Photographer Richard Brown moved to Vermont’s remote Northeast Kingdom in 1971, then spent the next 46 years (and counting) documenting the region’s agricultural community. Brown’s book, The Last of the Hill Farms, chronicles a way of life long since vanished.
I have always been drawn to the closeness of Vermont’s past.
When I was a kid, my family took trips to the state’s Northeast Kingdom to camp on Burke Mountain. Winding up Route 5, I became aware of the uncommon views passing by our car windows. Derelict tractors rusted away at the edges of fields. Tethered goats grazed on lawns. I thought they were the most beautiful things I’d ever seen. I wished that someday I could live in one of those farmhouses and that this paradise would never change.
The first wish came true. In 1971, I moved to a small village here and started photographing the land and people. Back then, the 20th century still stretched thinly over its predecessor, and I was able to catch glimpses of a bygone era lurking just beneath the surface. At dawn’s light, I would set out, my VW loaded with a couple of Nikons, an 8-by-10 view camera, a tripod and a dozen sheet-film holders. No map. No plan. I might head for North Danville and eventually come out in Greensboro Bend, never encountering a paved road. The idea was to get lost and maybe end up somewhere before 1900—or somewhere that at least looked that way.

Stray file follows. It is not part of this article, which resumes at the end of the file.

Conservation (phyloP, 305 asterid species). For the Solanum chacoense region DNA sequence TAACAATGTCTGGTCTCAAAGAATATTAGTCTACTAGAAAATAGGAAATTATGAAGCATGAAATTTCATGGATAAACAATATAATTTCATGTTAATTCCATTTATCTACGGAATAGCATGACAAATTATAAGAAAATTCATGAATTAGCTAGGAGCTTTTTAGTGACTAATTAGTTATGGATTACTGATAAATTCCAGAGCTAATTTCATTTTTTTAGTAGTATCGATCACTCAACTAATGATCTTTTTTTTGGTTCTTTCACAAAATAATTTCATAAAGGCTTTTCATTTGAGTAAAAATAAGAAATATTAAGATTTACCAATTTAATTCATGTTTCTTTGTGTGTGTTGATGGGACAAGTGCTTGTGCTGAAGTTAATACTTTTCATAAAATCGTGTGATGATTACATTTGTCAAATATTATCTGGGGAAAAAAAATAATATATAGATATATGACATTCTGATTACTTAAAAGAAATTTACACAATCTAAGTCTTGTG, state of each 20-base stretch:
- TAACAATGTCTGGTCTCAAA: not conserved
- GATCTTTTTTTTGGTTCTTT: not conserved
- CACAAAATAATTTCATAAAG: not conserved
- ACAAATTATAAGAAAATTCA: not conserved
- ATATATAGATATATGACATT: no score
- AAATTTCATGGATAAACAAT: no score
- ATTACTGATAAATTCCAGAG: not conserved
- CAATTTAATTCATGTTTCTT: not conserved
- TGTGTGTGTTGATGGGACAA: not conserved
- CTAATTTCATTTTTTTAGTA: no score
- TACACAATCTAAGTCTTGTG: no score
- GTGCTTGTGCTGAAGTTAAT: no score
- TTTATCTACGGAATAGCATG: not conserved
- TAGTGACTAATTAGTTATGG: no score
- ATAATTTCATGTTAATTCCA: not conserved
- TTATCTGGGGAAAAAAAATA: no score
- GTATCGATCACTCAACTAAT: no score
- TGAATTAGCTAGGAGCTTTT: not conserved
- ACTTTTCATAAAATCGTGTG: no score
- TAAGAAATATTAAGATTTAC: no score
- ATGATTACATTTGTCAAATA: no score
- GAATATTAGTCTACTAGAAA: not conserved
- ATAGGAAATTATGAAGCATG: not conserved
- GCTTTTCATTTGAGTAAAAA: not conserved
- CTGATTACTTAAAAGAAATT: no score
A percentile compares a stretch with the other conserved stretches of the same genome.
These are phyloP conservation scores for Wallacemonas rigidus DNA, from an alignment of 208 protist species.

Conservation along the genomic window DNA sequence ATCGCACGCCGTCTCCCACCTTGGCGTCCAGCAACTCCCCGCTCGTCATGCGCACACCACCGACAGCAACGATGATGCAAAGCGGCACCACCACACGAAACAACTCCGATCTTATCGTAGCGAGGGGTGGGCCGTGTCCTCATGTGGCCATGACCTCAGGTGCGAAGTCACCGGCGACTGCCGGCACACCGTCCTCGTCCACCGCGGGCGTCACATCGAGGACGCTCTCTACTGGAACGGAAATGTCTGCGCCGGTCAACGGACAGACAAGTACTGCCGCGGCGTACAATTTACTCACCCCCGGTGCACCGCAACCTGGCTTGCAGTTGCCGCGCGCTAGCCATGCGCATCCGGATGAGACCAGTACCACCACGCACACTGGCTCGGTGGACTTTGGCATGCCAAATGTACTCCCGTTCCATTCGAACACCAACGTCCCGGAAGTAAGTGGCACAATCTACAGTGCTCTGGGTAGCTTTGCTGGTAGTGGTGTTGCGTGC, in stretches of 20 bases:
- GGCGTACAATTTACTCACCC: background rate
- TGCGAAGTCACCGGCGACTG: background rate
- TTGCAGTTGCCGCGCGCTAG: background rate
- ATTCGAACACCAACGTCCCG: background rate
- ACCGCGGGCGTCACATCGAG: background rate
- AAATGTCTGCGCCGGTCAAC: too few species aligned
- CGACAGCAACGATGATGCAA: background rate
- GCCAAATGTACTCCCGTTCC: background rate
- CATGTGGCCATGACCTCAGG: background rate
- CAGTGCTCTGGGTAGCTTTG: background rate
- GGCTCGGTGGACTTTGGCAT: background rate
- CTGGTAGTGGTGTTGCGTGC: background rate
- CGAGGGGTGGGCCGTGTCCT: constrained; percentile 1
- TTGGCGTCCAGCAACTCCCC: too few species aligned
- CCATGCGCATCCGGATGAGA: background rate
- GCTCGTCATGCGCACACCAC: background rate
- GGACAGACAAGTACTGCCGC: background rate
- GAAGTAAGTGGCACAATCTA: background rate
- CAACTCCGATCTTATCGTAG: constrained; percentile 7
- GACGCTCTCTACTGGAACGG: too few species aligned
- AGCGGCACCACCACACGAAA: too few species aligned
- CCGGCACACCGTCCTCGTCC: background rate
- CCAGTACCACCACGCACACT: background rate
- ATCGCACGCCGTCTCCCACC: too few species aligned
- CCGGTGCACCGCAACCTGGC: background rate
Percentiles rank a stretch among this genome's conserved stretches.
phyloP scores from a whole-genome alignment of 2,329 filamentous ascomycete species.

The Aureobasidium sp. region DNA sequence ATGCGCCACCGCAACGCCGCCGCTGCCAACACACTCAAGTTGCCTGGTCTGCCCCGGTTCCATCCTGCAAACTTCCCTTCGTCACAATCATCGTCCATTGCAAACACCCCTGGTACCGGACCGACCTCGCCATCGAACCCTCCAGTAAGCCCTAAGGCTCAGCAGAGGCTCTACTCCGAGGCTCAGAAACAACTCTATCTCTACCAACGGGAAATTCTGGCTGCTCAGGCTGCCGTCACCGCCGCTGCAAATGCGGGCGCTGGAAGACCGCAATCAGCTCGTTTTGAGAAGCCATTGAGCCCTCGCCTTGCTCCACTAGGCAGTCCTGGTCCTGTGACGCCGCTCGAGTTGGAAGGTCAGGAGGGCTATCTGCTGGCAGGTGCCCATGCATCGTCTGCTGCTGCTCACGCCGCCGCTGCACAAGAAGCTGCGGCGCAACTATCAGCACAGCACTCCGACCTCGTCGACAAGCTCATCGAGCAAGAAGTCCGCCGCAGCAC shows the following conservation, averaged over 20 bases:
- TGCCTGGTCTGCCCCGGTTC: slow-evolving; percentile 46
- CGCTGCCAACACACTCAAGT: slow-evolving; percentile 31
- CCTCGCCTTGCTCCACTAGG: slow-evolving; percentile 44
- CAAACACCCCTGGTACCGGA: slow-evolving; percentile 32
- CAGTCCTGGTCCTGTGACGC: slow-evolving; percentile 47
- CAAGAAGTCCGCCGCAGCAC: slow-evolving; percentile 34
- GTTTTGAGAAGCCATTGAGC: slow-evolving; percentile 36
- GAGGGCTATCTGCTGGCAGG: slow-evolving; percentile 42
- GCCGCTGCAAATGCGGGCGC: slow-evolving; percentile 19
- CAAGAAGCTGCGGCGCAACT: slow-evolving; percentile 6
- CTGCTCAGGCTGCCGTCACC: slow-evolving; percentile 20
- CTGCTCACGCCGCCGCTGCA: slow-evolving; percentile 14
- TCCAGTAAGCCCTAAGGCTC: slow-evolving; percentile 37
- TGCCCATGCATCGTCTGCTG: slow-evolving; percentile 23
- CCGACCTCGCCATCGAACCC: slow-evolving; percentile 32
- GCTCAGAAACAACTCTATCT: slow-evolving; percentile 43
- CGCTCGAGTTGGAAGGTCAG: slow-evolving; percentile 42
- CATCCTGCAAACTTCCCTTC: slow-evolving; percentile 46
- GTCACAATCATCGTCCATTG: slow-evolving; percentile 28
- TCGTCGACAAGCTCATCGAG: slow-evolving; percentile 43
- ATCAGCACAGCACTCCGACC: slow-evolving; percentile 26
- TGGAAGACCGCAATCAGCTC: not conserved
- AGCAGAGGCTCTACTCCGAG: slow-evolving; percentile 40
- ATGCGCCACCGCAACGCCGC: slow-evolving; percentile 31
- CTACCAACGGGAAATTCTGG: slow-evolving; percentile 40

The small homesteads scattered along these back roads represented the last of Vermont’s hill farms. Anyone tired of cultivating rock-strewn ground had left. Those who stayed and worked Vermont’s stubborn hills did so with a quiet yet fierce attachment. They inhabited old houses that creaked and moaned when the mercury hit 30-below, amid familial relics: cane-seated chairs missing legs, cracked ironstone china, sap yokes and grain cradles. Dirt-floored basements held canned applesauce, mustard pickles, and stewed tomatoes glinting in rows on sagging wooden shelves. Winters were spent cutting firewood. A long mud season meant enough income from maple syrup to cover taxes. And on autumn mornings, the sharp fragrance of woodsmoke and rotted manure laced the air, and the maples began to blaze.
I felt like I’d died and gone to photographer’s heaven. It was too good to last. But during that brief interval, while the ghosts of the Northeast Kingdom remained palpable, my camera bore witness to the worn-out and obsolete; the Jersey cows and Belgian draft horses; the ancestral portraits hung from crumbling plaster; and the region’s latest strata of human geology, farmers who faced my lens with forbearance and rough-hewn dignity. Photographs capture moments. Moments that reach backward, not forward. In a 60th of a second, the blink of an eye, the click of a shutter, past and present collide. The image that glows on the ground glass is captured forever in silver.
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